Biography of James L. Duckett

For the whole period of a generation of human life James L. Duckett, living four miles and a half northwest of Grand Junction, has been a resident of Colorado, and during the whole of that time has been engaged in aiding to develop the resources and push forward the progress of the state. He was born in Buncombe county, North Carolina, on August 31, 1827, and is the son of Joseph and Sarah (Hipps) Duckett, both natives of South Carolina but reared and married in North Carolina, where they passed their useful lives and were finally laid to rest beneath the soil that was hallowed by their labors. The father was a carpenter and farmer, and the scion of a Revolutionary family, his paternal grandfather, Jacob Duckett, having been in active service in the struggle for independence from its beginning to its close. The Ducketts are of Welsh and the Hippses of German ancestry. James Duckett grew to manhood in his native county and received there a limited education at the subscription schools of the time.

His mother died when he was a young man, and soon afterward when he married he took charge of the paternal homestead, which he conducted for a number of years.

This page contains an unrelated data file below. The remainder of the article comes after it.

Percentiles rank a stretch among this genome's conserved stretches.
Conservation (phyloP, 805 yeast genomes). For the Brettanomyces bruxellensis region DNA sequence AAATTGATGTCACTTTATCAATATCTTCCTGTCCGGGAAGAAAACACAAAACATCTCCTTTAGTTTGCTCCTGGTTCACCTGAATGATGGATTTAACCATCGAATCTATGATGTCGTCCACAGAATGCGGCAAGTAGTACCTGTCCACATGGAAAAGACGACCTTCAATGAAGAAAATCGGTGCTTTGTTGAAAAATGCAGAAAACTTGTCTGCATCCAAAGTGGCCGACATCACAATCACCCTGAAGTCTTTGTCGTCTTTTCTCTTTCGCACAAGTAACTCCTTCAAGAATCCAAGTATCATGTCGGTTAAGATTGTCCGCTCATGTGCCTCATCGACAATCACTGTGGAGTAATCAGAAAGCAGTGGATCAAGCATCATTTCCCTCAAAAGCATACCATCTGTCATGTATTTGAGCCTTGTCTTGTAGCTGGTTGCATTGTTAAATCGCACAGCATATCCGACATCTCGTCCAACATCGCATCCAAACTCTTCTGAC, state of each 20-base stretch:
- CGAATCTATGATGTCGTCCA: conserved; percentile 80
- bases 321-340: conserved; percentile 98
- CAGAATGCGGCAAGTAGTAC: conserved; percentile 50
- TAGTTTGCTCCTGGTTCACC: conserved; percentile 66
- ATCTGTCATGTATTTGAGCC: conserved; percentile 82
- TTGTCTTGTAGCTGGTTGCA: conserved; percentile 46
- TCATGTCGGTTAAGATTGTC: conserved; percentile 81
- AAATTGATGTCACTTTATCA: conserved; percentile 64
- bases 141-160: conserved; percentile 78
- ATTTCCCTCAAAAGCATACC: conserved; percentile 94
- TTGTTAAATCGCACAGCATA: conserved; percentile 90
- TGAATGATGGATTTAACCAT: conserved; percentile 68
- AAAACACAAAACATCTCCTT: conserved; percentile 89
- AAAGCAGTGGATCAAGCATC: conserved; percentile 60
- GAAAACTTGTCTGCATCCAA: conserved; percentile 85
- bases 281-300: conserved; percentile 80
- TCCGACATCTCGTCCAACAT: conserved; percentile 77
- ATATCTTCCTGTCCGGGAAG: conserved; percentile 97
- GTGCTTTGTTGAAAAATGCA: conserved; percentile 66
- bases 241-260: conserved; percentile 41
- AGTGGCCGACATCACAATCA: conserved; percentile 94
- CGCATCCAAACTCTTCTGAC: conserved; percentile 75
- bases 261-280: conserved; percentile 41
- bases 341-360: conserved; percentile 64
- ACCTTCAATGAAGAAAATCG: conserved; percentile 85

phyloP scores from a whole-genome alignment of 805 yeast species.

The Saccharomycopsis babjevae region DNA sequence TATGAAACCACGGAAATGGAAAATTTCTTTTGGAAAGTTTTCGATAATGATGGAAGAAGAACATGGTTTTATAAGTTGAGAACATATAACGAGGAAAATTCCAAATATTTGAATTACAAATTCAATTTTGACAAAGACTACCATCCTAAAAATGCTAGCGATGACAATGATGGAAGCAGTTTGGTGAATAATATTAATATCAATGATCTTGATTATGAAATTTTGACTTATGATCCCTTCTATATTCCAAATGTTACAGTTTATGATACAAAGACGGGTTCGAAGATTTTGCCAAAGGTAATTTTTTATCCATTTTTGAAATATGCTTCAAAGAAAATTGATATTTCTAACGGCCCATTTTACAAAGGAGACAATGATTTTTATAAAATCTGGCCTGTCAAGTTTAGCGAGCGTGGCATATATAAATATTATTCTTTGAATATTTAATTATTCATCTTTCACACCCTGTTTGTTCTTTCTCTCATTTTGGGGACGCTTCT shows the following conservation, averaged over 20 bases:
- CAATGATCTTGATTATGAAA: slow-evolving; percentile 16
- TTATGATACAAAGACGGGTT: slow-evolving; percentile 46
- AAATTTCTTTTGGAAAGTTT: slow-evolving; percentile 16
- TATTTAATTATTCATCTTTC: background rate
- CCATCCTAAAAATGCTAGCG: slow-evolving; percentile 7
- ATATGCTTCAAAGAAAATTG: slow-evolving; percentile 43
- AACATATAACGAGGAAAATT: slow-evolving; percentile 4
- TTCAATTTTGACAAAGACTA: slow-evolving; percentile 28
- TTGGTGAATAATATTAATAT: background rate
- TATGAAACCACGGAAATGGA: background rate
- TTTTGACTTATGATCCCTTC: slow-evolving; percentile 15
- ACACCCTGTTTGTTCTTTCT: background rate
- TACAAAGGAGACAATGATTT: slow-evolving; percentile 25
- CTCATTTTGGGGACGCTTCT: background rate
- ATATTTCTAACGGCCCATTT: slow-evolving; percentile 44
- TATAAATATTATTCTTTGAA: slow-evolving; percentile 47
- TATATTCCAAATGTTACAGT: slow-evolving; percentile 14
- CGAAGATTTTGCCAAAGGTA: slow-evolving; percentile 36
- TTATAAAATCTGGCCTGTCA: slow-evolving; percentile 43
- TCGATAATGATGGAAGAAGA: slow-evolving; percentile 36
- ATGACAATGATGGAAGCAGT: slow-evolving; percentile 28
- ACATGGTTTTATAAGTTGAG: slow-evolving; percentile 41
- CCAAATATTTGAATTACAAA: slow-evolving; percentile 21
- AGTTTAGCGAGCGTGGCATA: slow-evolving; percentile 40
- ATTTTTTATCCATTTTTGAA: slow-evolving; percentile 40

In 1871 he came to Colorado and, locating in Fremont county, took up and engaged in farming, remaining twelve years. In September, 1883, he moved to Grand valley where he bought one hundred and sixty acres of land adjoining his present home on the west. This he afterward sold and bought another quarter section, a part of which is the farm of sixty-eight acres which he now owns and occupies. Here he has been continuously occupied in ranching, but making a specialty of raising hay since that time. He has recently retired from active pursuits himself and has his land farmed by a tenant. His first marriage occurred in North Carolina in 1845 and was to Miss Sarah McCracken, a native of that state. Thirteen children were born to them, of whom nine are living, two of them in Mesa county, Elbert M. and Sarah J., the wife of John T. Gavin. Their mother died on September 25, 1888, and on August 21, 1889, Mr. Duckett married Mrs. Mary E. (Cooley) Chapman, a native of Indiana, and a widow with two sons, George T. and William L. Chapman, both residents of Grand valley. In politics Mr. Duckett is a Prohibitionist, and in fraternal circles has been a Freemason for over forty years. He and his wife are members of the Methodist Episcopal church.

Source: Bowen, A. W. Progressive Men of Western Colorado. Chicago: A. W. Bowen & Co., Publishers. 1905.

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